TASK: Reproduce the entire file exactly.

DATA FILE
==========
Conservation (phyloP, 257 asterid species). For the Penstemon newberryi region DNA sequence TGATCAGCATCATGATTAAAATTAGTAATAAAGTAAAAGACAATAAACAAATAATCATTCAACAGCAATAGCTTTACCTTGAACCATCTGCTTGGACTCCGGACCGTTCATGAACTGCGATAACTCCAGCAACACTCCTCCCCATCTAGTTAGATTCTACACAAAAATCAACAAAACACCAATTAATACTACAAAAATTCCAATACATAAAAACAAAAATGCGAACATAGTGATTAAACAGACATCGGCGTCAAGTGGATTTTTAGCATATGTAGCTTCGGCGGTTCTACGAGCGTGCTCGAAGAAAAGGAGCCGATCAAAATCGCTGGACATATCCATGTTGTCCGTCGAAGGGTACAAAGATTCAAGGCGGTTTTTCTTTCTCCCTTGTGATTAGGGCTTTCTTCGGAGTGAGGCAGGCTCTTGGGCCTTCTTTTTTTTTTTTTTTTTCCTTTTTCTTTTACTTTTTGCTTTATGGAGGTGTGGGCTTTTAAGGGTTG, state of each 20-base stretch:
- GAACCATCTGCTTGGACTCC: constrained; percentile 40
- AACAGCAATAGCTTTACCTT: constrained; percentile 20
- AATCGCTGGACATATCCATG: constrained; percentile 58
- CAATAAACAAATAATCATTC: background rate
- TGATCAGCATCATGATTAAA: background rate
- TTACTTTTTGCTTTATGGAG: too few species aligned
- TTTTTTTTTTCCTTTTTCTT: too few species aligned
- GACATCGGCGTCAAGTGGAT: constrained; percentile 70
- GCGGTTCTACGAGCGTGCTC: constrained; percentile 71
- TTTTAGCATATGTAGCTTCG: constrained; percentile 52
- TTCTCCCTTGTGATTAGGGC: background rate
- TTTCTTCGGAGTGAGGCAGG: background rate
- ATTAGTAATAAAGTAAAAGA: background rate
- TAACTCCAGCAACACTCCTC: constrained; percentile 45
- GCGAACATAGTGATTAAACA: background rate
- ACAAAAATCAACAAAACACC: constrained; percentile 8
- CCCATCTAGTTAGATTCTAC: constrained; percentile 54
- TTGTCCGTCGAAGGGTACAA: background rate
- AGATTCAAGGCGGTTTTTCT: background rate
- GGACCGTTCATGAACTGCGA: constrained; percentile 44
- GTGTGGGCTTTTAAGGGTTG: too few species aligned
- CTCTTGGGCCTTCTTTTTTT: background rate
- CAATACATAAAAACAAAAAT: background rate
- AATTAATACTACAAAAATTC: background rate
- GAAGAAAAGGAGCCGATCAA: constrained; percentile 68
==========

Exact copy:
Conservation (phyloP, 257 asterid species). For the Penstemon newberryi region DNA sequence TGATCAGCATCATGATTAAAATTAGTAATAAAGTAAAAGACAATAAACAAATAATCATTCAACAGCAATAGCTTTACCTTGAACCATCTGCTTGGACTCCGGACCGTTCATGAACTGCGATAACTCCAGCAACACTCCTCCCCATCTAGTTAGATTCTACACAAAAATCAACAAAACACCAATTAATACTACAAAAATTCCAATACATAAAAACAAAAATGCGAACATAGTGATTAAACAGACATCGGCGTCAAGTGGATTTTTAGCATATGTAGCTTCGGCGGTTCTACGAGCGTGCTCGAAGAAAAGGAGCCGATCAAAATCGCTGGACATATCCATGTTGTCCGTCGAAGGGTACAAAGATTCAAGGCGGTTTTTCTTTCTCCCTTGTGATTAGGGCTTTCTTCGGAGTGAGGCAGGCTCTTGGGCCTTCTTTTTTTTTTTTTTTTTCCTTTTTCTTTTACTTTTTGCTTTATGGAGGTGTGGGCTTTTAAGGGTTG, state of each 20-base stretch:
- GAACCATCTGCTTGGACTCC: constrained; percentile 40
- AACAGCAATAGCTTTACCTT: constrained; percentile 20
- AATCGCTGGACATATCCATG: constrained; percentile 58
- CAATAAACAAATAATCATTC: background rate
- TGATCAGCATCATGATTAAA: background rate
- TTACTTTTTGCTTTATGGAG: too few species aligned
- TTTTTTTTTTCCTTTTTCTT: too few species aligned
- GACATCGGCGTCAAGTGGAT: constrained; percentile 70
- GCGGTTCTACGAGCGTGCTC: constrained; percentile 71
- TTTTAGCATATGTAGCTTCG: constrained; percentile 52
- TTCTCCCTTGTGATTAGGGC: background rate
- TTTCTTCGGAGTGAGGCAGG: background rate
- ATTAGTAATAAAGTAAAAGA: background rate
- TAACTCCAGCAACACTCCTC: constrained; percentile 45
- GCGAACATAGTGATTAAACA: background rate
- ACAAAAATCAACAAAACACC: constrained; percentile 8
- CCCATCTAGTTAGATTCTAC: constrained; percentile 54
- TTGTCCGTCGAAGGGTACAA: background rate
- AGATTCAAGGCGGTTTTTCT: background rate
- GGACCGTTCATGAACTGCGA: constrained; percentile 44
- GTGTGGGCTTTTAAGGGTTG: too few species aligned
- CTCTTGGGCCTTCTTTTTTT: background rate
- CAATACATAAAAACAAAAAT: background rate
- AATTAATACTACAAAAATTC: background rate
- GAAGAAAAGGAGCCGATCAA: constrained; percentile 68